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How important is going to failure when training for hypertrophy?
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Dyers Eve
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How important is going to failure when training for hypertrophy? - 03-31-2018, 01:20 PM

The more I read and hear, failure does not seem to be very important when training for hypertrophy.
Volume seems to be the king along with progessively getting stronger over time.
I've always been one to train to failure on most sets, but after reading all the studies maybe I've been doing it wrong all along.
I'm going to start training till I have about 1 or 2 reps left in the tank and then stop the set.
Adding one set to each body part every other week (I train each body part now 2x a week), to increase volume over time.
Also I will try to add weight to the bar every week or two.
Along with a good diet and cycle I'm excited to see what the next few months will produce.
I'm looking for any feedback from members here that already train this way and how well they seem to grow over time.
   
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Marshall
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03-31-2018, 01:47 PM

Time under tension and recovery.
   
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rmtt
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03-31-2018, 01:56 PM

Lee Haney always said stimulate...not annihilate.

In my experience.....it really doesn't matter as long as there is some type of progression going on.

Whether that be weight, reps, volume, reduced rest between sets, etc.

I've run the gambit in my lifetime. Powerlifting, DC, GVT, DUP......but it always comes down to leaving the gym having bested what you did the last time.

Keep in mind that deloads or active recovery play a role in this as well....even if at most to give the Central Nervous System a break.

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Concreteguy
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03-31-2018, 05:24 PM

Before starting the Fortitude training I believed you had to fail a muscle. That was the only way to evoke adaptation (GROWTH) to happen. Now that I'm Fortitude training and hitting the muscle from all kinds of rep ranges and intensities I'm positive my first answer is incorrect. I believe a mix of reps ranges balanced with the appropriate weight to merit those reps mixed with intermittent failure wins the day. I cant begin to tell you all how happy I am with FT training. Think about it. If this is working wonders on me at my age how is it going to perform on you younger guys that still have everything poppin?
   
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roadglide83
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03-31-2018, 05:47 PM

There are many ways to promote tissue growth...training to failure is just one one of many tools in the arsenal to promote growth...increasing load or volume, increasing time under tension or doing same load in shorter amount of time...I believe there are many ways to increase intensity or promote hypertrophy and sometimes when you canít always go heavier due to injuries or joints that are just not capable of the stress you look for other ways like training to failure or more volume and less weight or more time under tension etc.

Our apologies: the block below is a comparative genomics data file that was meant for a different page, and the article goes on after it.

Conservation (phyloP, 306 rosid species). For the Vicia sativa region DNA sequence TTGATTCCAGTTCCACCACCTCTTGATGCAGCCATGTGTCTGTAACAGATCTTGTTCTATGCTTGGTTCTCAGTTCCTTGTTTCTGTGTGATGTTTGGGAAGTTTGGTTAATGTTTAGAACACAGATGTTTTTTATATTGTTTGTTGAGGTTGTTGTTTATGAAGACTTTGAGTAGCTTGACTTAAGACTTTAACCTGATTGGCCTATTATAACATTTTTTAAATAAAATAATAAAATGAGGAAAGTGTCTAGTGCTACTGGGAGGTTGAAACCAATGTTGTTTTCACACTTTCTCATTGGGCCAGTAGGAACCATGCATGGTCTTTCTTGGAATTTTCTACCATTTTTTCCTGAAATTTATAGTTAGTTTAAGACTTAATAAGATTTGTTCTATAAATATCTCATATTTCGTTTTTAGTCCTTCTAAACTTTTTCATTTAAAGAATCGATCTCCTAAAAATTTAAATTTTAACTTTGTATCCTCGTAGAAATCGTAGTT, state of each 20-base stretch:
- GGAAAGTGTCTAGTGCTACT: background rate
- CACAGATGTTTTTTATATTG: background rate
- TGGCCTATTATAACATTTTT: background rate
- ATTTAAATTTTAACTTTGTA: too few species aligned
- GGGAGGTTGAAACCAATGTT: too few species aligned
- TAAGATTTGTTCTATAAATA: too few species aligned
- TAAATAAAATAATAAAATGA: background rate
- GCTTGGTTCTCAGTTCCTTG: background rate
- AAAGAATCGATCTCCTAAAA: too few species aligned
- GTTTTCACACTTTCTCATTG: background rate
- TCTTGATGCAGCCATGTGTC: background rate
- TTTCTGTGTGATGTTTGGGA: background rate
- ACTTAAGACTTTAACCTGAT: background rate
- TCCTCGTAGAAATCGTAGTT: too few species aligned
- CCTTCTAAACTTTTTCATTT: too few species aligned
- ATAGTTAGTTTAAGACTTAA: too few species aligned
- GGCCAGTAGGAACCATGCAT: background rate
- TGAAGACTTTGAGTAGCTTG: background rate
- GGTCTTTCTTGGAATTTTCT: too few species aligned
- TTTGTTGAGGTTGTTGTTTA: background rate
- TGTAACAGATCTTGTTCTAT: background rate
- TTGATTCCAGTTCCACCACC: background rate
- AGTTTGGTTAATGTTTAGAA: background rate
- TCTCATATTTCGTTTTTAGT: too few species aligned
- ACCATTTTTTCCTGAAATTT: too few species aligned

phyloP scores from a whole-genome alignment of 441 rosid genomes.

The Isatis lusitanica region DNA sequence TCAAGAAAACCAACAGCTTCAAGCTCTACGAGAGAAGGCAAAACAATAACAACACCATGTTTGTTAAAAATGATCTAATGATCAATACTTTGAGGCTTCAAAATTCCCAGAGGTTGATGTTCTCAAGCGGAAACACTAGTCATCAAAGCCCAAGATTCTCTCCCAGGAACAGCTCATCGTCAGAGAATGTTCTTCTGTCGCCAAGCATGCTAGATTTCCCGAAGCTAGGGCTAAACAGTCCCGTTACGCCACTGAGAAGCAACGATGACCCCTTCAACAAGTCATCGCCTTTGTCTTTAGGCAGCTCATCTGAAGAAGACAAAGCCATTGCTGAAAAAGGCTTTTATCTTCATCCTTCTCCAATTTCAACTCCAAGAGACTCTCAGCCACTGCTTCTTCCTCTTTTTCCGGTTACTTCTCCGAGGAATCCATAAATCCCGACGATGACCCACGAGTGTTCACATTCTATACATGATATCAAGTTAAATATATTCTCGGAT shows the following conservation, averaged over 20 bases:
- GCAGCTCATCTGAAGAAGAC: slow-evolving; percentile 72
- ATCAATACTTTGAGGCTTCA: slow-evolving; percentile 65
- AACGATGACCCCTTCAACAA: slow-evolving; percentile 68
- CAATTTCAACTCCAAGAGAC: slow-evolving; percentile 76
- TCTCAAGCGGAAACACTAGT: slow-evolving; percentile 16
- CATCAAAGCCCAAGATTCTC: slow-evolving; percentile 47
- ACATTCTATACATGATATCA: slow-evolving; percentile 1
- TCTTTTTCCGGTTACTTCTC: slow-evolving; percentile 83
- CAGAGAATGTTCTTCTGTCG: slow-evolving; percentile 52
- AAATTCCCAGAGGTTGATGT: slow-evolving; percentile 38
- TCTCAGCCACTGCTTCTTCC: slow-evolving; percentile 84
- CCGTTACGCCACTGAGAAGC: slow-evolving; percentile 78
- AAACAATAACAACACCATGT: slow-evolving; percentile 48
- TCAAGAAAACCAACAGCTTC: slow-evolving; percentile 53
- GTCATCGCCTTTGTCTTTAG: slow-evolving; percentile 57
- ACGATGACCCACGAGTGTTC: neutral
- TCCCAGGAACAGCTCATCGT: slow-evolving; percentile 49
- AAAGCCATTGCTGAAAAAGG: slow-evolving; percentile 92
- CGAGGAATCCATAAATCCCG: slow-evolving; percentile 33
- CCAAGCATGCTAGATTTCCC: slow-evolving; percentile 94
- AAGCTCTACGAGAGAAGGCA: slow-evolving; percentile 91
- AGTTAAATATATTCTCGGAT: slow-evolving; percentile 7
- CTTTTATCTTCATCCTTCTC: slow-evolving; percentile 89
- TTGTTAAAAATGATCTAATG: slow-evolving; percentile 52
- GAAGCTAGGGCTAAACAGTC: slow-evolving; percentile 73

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Victory
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04-01-2018, 10:30 AM

Quote:
Originally Posted by roadglide83 View Post
There are many ways to promote tissue growth...training to failure is just one one of many tools in the arsenal to promote growth...increasing load or volume, increasing time under tension or doing same load in shorter amount of time...I believe there are many ways to increase intensity or promote hypertrophy and sometimes when you canít always go heavier due to injuries or joints that are just not capable of the stress you look for other ways like training to failure or more volume and less weight or more time under tension etc.
I agree. It's just one way to build muscle. Over the last few years I have learnt that going to failure is definitely not needed to build muscle. It was strange at first holding back on most sets but I feel in the long run my body looked better for it.
   
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Sully
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04-01-2018, 04:17 PM

Training to failure is just another way to stimulate the muscles and cause adaptation. It’s no different than drop sets, super sets, pyramids, reverse pyramids, high rep sets and low rep sets, or any other variation one can add to their training program. They are all ways to vary a stimulus and cause adaptation in the body. The more you vary the stimulus that the muscles are exposed to, the more adaptation the body is forced into.

There is a time and place for all of those variants, but I would never use any of them all the time. Constantly applying the same stimulus causes the muscles to become adapted to it, and no longer produces the same changes in metabolic response. You should use all those techniques, but as part of a properly periodized training regimen.


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AGGRO
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04-02-2018, 03:25 PM

It's important in my training but I don't think it is needed to make good muscle gains. There are many ways to stimulate muscle growth. Although I feel going to failure results in faster adaptation and more progression in the long run.
   
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G-FLUX
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04-02-2018, 03:33 PM